Answer: I don't think you're asking too much of a landscape tree. All season interest is high on my list, as well. Here are a few trees for you to consider;
Callery pear (Pyrus calleryana) The original species grows to 30 feet, and the cultivar 'Bradford,' to 40 feet, are fast growing and pyramidal when young, upright to rounded with age. Profuse with fragrant white flowers before foliage. The small russet-colored fruit is marble-sized. Glossy foliage often becomes orange to scarlet to deep crimson in fall.
'Bradford' has dense, handsome foliage on a highly formal tree, and has few pests. 'Bradford' is hardy statewide, tolerant of all but wet or poorest soils, and fire blight resistant. Newer cultivars include 'Aristocrat', 'Redspire' and 'Chanticleer' (also known as 'Cleveland Select'). These are somewhat less prone to storm damage than ?Bradford? because they have better brancing habits.
Disease resistant crabapples are worth considering:
Red buds open into single pink flowers. Foliage is deep green with a red tint in spring. Trees grow up to about 25 feet and develop a dense, rounded shape. The red fruit is about 5/8 inch in diameter. Leaves develop good fall color of orange-red.
Buds are pink, opening to single white flowers about an inch across. Long-lasting fruits are yellow and approximately 1/2 inch in diameter. Trees grow to about 20 feet and develop a rounded head. While this variety has good resistance to scab, rust and mildew, it has some susceptibility to fire blight.
Camelot (Malus 'Camzam')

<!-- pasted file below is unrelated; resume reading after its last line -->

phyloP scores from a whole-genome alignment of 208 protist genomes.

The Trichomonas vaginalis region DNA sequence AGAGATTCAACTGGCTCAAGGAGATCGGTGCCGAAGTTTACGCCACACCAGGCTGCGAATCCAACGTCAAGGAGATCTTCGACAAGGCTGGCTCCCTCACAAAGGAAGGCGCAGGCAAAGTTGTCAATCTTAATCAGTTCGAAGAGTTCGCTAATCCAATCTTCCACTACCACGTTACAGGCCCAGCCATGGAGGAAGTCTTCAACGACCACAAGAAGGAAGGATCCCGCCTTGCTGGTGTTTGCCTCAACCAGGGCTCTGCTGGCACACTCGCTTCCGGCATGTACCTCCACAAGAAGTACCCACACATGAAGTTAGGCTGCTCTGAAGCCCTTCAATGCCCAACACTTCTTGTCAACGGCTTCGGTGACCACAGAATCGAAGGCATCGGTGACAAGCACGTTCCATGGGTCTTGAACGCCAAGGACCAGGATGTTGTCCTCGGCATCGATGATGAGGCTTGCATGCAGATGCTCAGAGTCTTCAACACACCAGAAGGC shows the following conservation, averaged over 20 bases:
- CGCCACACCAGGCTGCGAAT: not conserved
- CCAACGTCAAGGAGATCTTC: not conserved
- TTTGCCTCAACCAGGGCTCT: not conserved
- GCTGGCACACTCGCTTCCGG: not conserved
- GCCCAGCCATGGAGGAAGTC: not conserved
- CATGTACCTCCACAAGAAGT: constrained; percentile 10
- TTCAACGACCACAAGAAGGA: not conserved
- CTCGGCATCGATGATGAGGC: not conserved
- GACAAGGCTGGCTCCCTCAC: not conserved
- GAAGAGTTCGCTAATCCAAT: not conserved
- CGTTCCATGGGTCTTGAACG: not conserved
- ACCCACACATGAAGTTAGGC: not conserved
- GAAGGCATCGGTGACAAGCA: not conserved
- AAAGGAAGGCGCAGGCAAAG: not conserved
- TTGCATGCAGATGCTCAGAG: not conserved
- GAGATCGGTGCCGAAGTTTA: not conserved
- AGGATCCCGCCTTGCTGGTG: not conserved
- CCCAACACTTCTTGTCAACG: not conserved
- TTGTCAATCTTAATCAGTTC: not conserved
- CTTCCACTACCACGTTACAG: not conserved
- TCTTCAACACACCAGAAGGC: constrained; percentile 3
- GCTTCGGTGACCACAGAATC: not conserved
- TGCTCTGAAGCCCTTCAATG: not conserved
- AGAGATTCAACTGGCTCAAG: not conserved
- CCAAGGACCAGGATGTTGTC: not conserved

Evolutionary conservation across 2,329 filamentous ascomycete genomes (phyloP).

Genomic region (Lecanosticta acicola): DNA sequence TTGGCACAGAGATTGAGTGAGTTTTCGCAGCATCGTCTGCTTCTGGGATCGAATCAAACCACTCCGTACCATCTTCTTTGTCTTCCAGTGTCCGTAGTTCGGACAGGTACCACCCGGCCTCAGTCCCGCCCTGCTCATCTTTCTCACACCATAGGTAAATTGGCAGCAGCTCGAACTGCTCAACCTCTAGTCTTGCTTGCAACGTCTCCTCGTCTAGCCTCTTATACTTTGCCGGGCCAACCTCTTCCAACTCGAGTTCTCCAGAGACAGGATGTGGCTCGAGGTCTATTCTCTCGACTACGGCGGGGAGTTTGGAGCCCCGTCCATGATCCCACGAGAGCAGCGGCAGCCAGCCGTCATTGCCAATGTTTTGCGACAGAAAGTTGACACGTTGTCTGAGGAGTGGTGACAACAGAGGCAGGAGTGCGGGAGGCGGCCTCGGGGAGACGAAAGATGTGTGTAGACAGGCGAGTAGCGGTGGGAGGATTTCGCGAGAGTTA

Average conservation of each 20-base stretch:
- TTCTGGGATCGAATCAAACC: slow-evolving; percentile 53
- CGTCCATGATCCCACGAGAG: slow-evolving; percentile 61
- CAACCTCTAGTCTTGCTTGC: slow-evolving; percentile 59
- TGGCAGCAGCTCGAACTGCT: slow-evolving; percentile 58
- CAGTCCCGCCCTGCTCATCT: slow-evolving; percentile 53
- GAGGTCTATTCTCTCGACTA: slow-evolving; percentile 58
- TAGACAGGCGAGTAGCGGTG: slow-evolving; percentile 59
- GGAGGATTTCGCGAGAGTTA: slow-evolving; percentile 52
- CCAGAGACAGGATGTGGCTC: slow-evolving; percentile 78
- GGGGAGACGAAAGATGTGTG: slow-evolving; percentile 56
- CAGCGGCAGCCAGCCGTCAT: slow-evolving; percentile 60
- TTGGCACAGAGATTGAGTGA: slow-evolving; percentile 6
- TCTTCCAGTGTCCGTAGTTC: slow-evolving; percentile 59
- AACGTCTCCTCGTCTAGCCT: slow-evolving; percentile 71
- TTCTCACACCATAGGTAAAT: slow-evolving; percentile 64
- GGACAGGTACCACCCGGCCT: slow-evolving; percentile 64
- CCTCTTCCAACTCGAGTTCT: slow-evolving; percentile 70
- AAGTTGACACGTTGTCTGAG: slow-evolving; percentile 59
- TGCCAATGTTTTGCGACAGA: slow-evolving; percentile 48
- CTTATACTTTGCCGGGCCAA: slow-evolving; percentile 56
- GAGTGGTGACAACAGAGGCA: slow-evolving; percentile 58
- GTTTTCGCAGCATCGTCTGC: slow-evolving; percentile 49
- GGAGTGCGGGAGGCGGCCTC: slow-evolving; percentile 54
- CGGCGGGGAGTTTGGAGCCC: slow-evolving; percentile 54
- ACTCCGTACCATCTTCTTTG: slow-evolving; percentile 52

Flowers of this crab are fuchsia pink on white. Trees are dwarf, reaching a height of about 10 feet with a rounded shape. Fruits are 3/8 inch in diameter and become burgundy in late summer. Foliage is dark green with an overcast of burgundy.
Flowering cherry might also be something you'd like:
Double-flowered Mazzard cherry
Dense pyramidal tree to 40 feet, hardy statewide. White, double flowers, effective seven to 10 days. Medium-sized edible fruit is attractive to birds.
A dense rounded tree, to 30 feet. Not for northern Missouri. Light pink flowers. Both single and double flowered forms are available. Small black inconspicuous fruits. A pendulous, weeping variety (Pendula) is the most popular form.
Flowering dogwood (Cornus florida) is also an attractive tree:
Rounded to upright, 30 feet, open, horizontal branching. Growth slow to moderate. Spectacular white bracts with flowers, before leaves appear. Glossy, red medium fruits persist in fall. Foliage lustrous, scarlet in fall.
Used as specimens, masses or naturalized under large trees. Prefers deep, moist but well-drained soil. Avoid a hot, dry exposure. Improve tight or shallow soils and use a mulch. Needs water during drought. Old or injured specimens subject to borer damage. Not reliably hardy in northernmost parts of the state.
'Apple blossom' -Bracts apple blossom pink.
'Cherokee Chief' - Red bracts, new leaves reddish.
'White Cloud' - White, flowering at early age.
'Xanthocarpa' - Yellow fruited.
A final suggestion is Red horsechestnut (Aesculus x carnea). This unusual flowering tree is a hybrid between horsechestnut and the small, red flowering buckeye, Aesculus pavia. It is a rounded tree growing to about 35 feet, smaller than its horsechestnut parent. The most commonly planted cultivar, ?Briotii?, produces 10-inch-long panicles of pinkish red flowers with yellow throats in May that look dramatic against the large, glossy leaves. Red horsechestnut is susceptible to a leaf blotch fungus and should be planted in full sun with good air circulation to reduce the incidence of this disease.
Best wishes with your landscape!
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